The first Vcore Pro came out almost a decade ago and saw massive success alongside the best version of Wawrinka.
It grew a nearly cult-like following for those fans who loved Wawrinka’s gung-ho, power, and precision game but then became one of the industry's go-to control rackets on its own merit.
With Wawrinka’s decline in form, the Vcore Pro lost some of its mystique, and there was always ambiguity comparing it with the Vcore, so Yonex made the difficult decision to kill it off. Well, not really.
The Percept is the next version of the Vcore Pro, just with a fancy new name. In terms of shape and specs, the Vcore Pro 97 and Percept 97 are identical; it’s as simple as that. The new Percept has a 97 square inch head, 16x19 string pattern, 21-millimetre beam, and weighs 310 grams with a very similar swing weight to the racket it replaces. So, what has changed?
We had to dig into the marketing jargon to figure it out, but it seems that Yonex is following the industry trend of molding the frame to stay stiff in the hoop and flexible in the throat. They’ve introduced Stiff Racket Face Design with claims of increased stability and ball feel similar to what we have with Paradigm Bending from Wilson and Auxetic from Head. The reality with these technologies is that they work, generally making the rackets more stable, forgiving, and playable at lower swing weights.
Even though Yonex has stiffened up the Percept’s hoop, the overall stiffness has remained the same at 60 RA. With Stiff Racket Face Design – which I will be calling SRFD for the remainder of this review – the racket plays quite differently, starting with feel.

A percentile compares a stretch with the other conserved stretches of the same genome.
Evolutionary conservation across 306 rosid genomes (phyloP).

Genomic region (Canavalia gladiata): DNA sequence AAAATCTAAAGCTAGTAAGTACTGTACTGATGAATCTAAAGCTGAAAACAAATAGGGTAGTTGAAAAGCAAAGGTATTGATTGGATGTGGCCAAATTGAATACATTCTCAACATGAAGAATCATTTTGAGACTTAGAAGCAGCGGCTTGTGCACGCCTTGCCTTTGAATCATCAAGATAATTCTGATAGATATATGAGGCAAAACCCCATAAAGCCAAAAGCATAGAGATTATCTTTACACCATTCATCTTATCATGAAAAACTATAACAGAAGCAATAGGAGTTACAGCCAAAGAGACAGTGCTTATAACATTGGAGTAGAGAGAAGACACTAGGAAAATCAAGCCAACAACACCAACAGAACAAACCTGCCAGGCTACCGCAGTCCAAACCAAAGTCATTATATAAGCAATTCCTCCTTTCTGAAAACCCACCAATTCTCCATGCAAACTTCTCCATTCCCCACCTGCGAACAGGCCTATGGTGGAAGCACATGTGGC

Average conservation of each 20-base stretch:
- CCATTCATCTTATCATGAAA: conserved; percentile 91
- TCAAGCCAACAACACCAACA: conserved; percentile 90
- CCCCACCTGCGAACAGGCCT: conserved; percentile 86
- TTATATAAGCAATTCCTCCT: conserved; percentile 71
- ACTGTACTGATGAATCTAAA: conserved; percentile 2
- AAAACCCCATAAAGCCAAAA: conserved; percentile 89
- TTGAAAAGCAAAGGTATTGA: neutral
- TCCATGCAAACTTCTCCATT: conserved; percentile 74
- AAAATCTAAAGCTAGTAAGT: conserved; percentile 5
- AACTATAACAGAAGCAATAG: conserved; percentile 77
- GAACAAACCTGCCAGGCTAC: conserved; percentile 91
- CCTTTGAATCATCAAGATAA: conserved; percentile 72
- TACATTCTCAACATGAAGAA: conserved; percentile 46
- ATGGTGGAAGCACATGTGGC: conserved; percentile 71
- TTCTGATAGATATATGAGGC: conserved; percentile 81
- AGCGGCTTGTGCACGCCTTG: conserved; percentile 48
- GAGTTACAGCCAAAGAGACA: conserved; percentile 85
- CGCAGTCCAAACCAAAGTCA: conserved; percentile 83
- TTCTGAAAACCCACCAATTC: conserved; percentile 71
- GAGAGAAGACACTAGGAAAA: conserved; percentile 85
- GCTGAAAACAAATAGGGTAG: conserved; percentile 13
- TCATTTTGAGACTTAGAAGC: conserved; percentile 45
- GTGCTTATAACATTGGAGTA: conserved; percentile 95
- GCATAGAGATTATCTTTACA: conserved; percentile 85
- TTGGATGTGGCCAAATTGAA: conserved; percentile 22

The most significant change coming from the old Vcore Pro 97 is in feel, which is very good. I want to clarify that these aren’t drastically different rackets, but the subtle differences have improved the Percept's feel.
The biggest issue with the old 97 was its mushiness on contact. Yonex thickened up the beam, softened up the flex and I always found Vibration Dampening Mesh too intrusive on the frame’s feel. Even if they haven’t changed the stiffness or beam thickness, the Percept’s sturdier hoop has helped eliminate most of that mushiness, and the ball pocketing is much more responsive and well-defined.
Yonex has also finally gotten rid of Vibration Dampening Mesh and replaced it with a new dampening technology called Servo Filter. VDM notoriously dampened too much feel, and this new tech is much less overpowering. The Percept still doesn’t have the cleanest feel of any control racket, but there’s generally a much better connection to the ball.
It actually has a very similar feel to the current Pro Staff 97 v14, which makes sense considering the similar technology the two frames have. The Percept 97 feels crisp but blunt, whereas the previous one felt spongey and muted. Also, even though it may feel stiffer, it’s still a very comfortable racket, so if you’re worried about discomfort, don’t be.
The “stiffer hoop softer throat” technologies primarily help with stability, and SRFD works wonders on the Percept. The previous Vcore Pro had a similar swing weight at 317 strung but wasn’t stable enough to play in stock form. If a racket has a soft flex and thin beam, it usually needs a swing weight at least in the mid 320s, but because the Percept’s new tech works so well, Yonex has been able to maintain that low swing weight, but the racket is far more playable stock.
The racket is much sturdier on impact; it doesn’t flutter, it doesn't get pushed around, it’s just very impressive engineering from Yonex. You can, of course, always customize the racket up to a specific spec if you so desire; you certainly won’t be making it too stable. Because the stock specs are so low, the Percept is an excellent platform racket. Add a leather grip, and bring the swing weight up to 325 by adding lead tape at 3 and 9 o’clock; you’ll make it even better if you can handle the heavier specs.